JOHN DAY – The John Day City Council has approved a city ordinance allowing all-terrain vehicles to drive on certain streets within the city limits.
The council adopted the ordinance at its March 12 meeting, but don’t expect to see four-wheelers dragging Main Street – or any other street for a few weeks.
The ordinance goes into effect Thursday, April 11. It doesn’t allow ATVs on Main Street or South Canyon Boulevard, the main highways through town, except to cross the highways to access city streets.
The vote was 4-1 with Councilors Paul Smith, Don Caldwell, Steve Schuette and Mayor Ron Lundbom in favor and Councilor Doug Gochnour opposed. Gene Officer and Donn Willey were absent.
City officials warn that several rules apply and encourage ATV drivers to acquaint themselves with the city ordinance.
City Manager Peggy Gray and John Day Police Chief Rich Tirico emphasized some of the regulations:
• ATV drivers must be 18 or over and hold a valid ATV permit.
• Any passenger under 18 is required to wear a helmet, with the strap on.
• ATVs may not be operated on state highways, which includes Main and South Canyon Boulevard, except to cross.
• ATV drivers must follow the 20 mph speed limit.
• Drivers may operate ATVs only during daylight hours – a half hour before sunrise and a half hour after sunset.
• If an ATV has seatbelts – such as a Polaris Ranger – they must be used.
Gregg Haberly and his father Byron, owners of John Day Polaris, were pleased the ordinance passed.
They and other supporters brought the idea to the city council last year.
While pleased with the new ordinance, Gregg was quick to add that people riding ATVs will need to “self-police” so that no problems crop up.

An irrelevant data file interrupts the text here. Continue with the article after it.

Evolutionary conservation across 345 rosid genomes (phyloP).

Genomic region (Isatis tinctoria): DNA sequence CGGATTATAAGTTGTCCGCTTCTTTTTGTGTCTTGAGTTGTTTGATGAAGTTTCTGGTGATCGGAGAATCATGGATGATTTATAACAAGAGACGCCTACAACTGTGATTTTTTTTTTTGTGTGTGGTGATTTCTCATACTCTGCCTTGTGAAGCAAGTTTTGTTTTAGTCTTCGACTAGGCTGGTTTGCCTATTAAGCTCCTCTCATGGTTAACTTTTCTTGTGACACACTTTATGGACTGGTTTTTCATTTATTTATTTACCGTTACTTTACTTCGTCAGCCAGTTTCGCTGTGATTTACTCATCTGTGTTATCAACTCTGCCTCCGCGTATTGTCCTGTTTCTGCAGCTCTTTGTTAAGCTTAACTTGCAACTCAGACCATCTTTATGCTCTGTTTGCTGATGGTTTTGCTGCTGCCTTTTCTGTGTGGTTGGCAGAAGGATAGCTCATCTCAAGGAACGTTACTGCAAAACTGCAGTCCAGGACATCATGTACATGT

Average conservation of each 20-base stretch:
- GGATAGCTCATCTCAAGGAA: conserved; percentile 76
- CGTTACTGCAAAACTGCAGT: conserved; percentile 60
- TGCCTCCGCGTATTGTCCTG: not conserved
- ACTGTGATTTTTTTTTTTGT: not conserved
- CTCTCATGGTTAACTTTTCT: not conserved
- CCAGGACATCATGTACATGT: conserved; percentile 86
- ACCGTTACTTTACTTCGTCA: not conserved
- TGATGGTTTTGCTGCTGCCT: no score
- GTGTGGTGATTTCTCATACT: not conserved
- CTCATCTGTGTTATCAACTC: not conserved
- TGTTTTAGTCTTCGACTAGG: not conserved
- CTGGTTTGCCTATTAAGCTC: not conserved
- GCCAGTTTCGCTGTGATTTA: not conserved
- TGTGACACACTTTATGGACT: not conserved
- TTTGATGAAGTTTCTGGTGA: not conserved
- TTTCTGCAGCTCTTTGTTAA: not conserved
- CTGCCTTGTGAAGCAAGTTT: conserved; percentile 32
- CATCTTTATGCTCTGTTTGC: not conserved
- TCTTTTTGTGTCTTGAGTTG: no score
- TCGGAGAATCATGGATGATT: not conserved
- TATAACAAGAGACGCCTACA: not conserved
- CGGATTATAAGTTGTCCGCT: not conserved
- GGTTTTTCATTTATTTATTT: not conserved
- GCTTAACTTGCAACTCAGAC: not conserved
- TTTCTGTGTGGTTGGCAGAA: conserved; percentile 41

He said the city of Pilot Rock has had a similar ordinance in place for about 25 years, and several other small towns in Oregon also allow the vehicles on their local roads.
“It’s a neat deal for John Day,” he said.
His dad echoed those thoughts.
“I think it was real fair,” Byron said. “I’m happy that they did it.”
Gregg said the benefits to allowing ATVs in the city include the ability to get around town with ease, good gas mileage and user friendliness.
“It’s easy to jump on your four-wheeler or side-by-side and go,” he said.
He hopes the ordinance will increase tourism to John Day, he said, adding this would be more likely if the state will eventually allow ATVs on highways within city limits.
Grant County Sheriff Glenn Palmer, who lives in John Day, supports the ordinance. He said that although there are some traffic concerns at times, John Day is rural enough for ATVs in city limits. The fuel efficiency is a plus, he added.
“I can ride around all day on an ATV and use just a gallon or two of fuel – in my truck it would be around $100,” he said.
Gochnour said he wouldn’t support the ordinance for five reasons. He said there’s a substantial portion of town where residents won’t be able to use ATVs because there is no access other than one of the highways. He also felt helmets should be required for everyone, not just the under-18 riders, and noted that most of the people he knows were opposed to the idea. He also said maintaining signs to indicate where riders can use their vehicles will be too costly, and he doesn’t think ATVs are designed to use on pavement.
He recalled an incident when he was a district ranger with the Forest Service.
“I had to tell a wife that her husband had been found dead, having rolled his ATV, not wearing a helmet,” he said. He added that an ATV commercial he’s heard on radio states that ATVs are not designed for pavement, and to always wear a helmet.
“I respect the fact that the other members of the council had a difference of opinion,” he said.
Lundbom said the city worked with city attorney Jeremy Green to make sure the ordinance would hold up legally.
“We were slow to do it and made sure every ‘i’ was dotted and ‘t’ crossed,” he said, adding, “We hope people will use some common sense and make it work.”
Tirico said he wasn’t always in agreement with having ATVs on the city streets, however, after talking with several people from towns where they are allowed, he’s warmed to the idea. He said that riders will need to abide by all the traffic rules a normal vehicle would – plus the added restrictions.
“If it’s respected, it will be beneficial to the people in the community,” he said.
A copy of the ordinance can be seen at the cities website www.cityofjohnday.com or pick up a copy at City Hall, 450 E. Main.Read more on bluemountaineagle.com.